Growing up, I was a very shy girl. I preferred staying indoors and hiding from people, and I often felt worthless. I seldom interacted with others in public and feared that people would not treat me with dignity and respect. Let me share my story with you.
In August 1967, after a normal day as a healthy 18-month-old infant, I developed a high fever. I woke up the next morning with weak legs. Hospital tests in Freetown, Sierra Leone, where I lived, showed that I had contracted polio, an infectious viral disease that causes paralysis, mostly in children under five years of age. Physiotherapy did not help to strengthen my legs. Gradually, they withered and could no longer carry my weight. My father would repeatedly say I was “half a child” because of my disability. With my movement limited to a crawl and my self-worth damaged, I felt that I was confined to the lowest level.
Growing Up, Crawling on the Ground
I grew up in a compound with my mother and several other poverty-stricken families. Though people liked me, I yearned for the love of a father, which was not forthcoming. Some believed my condition was not a normal sickness but was the result of witchcraft. Others suggested that Mother leave me at the doorstep of a home that cared for children with disabilities. That, they reasoned, would free her from the burden of looking after me. Mother rejected that suggestion, and she worked hard to care for me.
Because I could not stand or walk, I had to crawl. But dragging myself across the ground and other surfaces caused injuries. To reduce my lacerations, I wore thick clothes. To protect my hands, I used slippers, which served as gloves. Later, I got U-shaped wooden blocks that better protected my hands. To move about, I reached out, placing the blocks on the ground, and shifted my weight forward. Then I swung my legs in the same direction, arching my back. Once I had moved a “step,” I reached out again to take the next laborious step. This put tremendous strain on my arms and shoulders. Moving around in this way involved so much effort that I rarely left our compound. I was not able to attend school or play with other children. I worried about how I would survive if my mother was not around.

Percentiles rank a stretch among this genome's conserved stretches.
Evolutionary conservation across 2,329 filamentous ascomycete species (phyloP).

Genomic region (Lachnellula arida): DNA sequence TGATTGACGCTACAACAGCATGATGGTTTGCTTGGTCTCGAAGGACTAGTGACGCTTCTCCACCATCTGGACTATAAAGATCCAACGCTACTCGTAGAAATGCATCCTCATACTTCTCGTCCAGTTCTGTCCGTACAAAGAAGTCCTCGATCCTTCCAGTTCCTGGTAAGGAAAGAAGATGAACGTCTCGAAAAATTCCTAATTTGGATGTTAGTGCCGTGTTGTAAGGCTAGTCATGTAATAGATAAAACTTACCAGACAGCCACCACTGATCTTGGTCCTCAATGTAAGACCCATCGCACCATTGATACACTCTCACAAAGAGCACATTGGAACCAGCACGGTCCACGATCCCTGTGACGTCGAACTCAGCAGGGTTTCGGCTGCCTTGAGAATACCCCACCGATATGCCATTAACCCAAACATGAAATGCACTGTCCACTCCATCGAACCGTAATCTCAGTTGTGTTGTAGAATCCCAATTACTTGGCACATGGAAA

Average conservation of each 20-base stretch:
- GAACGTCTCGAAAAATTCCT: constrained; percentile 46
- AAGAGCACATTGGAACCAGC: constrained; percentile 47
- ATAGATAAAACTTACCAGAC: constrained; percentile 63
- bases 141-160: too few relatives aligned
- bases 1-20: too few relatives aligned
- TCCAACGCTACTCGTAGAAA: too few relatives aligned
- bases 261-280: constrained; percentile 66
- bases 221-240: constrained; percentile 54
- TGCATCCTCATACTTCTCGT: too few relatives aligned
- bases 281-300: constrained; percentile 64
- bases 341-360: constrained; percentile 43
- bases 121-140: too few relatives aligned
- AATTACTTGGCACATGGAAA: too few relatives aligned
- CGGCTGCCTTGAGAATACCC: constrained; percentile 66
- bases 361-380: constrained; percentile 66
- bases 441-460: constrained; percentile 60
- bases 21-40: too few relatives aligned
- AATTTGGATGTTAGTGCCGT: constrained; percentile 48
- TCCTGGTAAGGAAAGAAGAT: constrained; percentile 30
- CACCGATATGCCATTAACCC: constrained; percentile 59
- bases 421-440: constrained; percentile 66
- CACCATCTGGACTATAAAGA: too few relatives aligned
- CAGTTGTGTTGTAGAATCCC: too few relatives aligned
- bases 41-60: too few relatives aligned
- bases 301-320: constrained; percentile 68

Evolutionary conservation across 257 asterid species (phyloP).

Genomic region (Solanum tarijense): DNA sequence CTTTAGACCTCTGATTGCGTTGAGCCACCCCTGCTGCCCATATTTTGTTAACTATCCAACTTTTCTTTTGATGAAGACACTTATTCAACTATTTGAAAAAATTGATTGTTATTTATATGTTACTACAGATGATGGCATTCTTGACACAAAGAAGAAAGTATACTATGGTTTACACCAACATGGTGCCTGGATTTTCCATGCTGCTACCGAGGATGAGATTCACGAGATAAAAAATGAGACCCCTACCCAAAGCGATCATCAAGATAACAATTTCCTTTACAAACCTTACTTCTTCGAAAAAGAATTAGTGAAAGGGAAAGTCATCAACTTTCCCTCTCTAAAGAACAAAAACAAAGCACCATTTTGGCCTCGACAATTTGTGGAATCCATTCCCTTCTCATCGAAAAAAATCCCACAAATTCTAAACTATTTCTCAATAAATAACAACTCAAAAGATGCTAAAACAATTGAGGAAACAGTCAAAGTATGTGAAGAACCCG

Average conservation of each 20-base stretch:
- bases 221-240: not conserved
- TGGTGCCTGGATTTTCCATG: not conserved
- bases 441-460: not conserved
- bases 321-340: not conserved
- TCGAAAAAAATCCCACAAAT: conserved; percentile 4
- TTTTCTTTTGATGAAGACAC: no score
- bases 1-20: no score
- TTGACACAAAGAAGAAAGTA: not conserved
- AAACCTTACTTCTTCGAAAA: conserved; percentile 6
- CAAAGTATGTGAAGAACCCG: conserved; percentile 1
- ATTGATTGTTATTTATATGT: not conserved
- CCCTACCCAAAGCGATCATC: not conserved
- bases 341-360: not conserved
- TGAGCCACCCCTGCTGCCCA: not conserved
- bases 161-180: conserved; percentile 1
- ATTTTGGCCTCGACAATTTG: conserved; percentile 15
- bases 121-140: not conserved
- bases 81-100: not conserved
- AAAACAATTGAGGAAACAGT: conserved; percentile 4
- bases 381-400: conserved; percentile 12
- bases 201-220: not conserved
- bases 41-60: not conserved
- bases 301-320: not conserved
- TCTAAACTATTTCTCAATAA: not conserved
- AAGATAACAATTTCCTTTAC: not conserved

I prayed to God, asking him to help me—and not to let me become a beggar. I felt that if I drew close to him, serving him correctly, he would care for my needs. Therefore, one day in 1981, I painstakingly ventured out of the compound to attend a church on the street where we lived. I felt uneasy because of the way people looked at me. The pastor did not welcome me, and he reproved my mother because I sat at a pew paid for by others. I decided I wouldn’t go there again.
How I Met My Heavenly Father
One morning in 1984, when I was 18 years old, I went upstairs to take my usual position for the day at a window. That’s where I watched the goings-on in the outside world. But then I decided to go downstairs into the outdoor area of the compound, which was usually empty. When I got there, I met two men who were preaching from house to house. They told me about a beautiful future where my condition would change. They read Isaiah 33:24 and Revelation 21:3, 4. Then they gave me the colorful brochure Enjoy Life on Earth Forever! promising to come back and teach me more.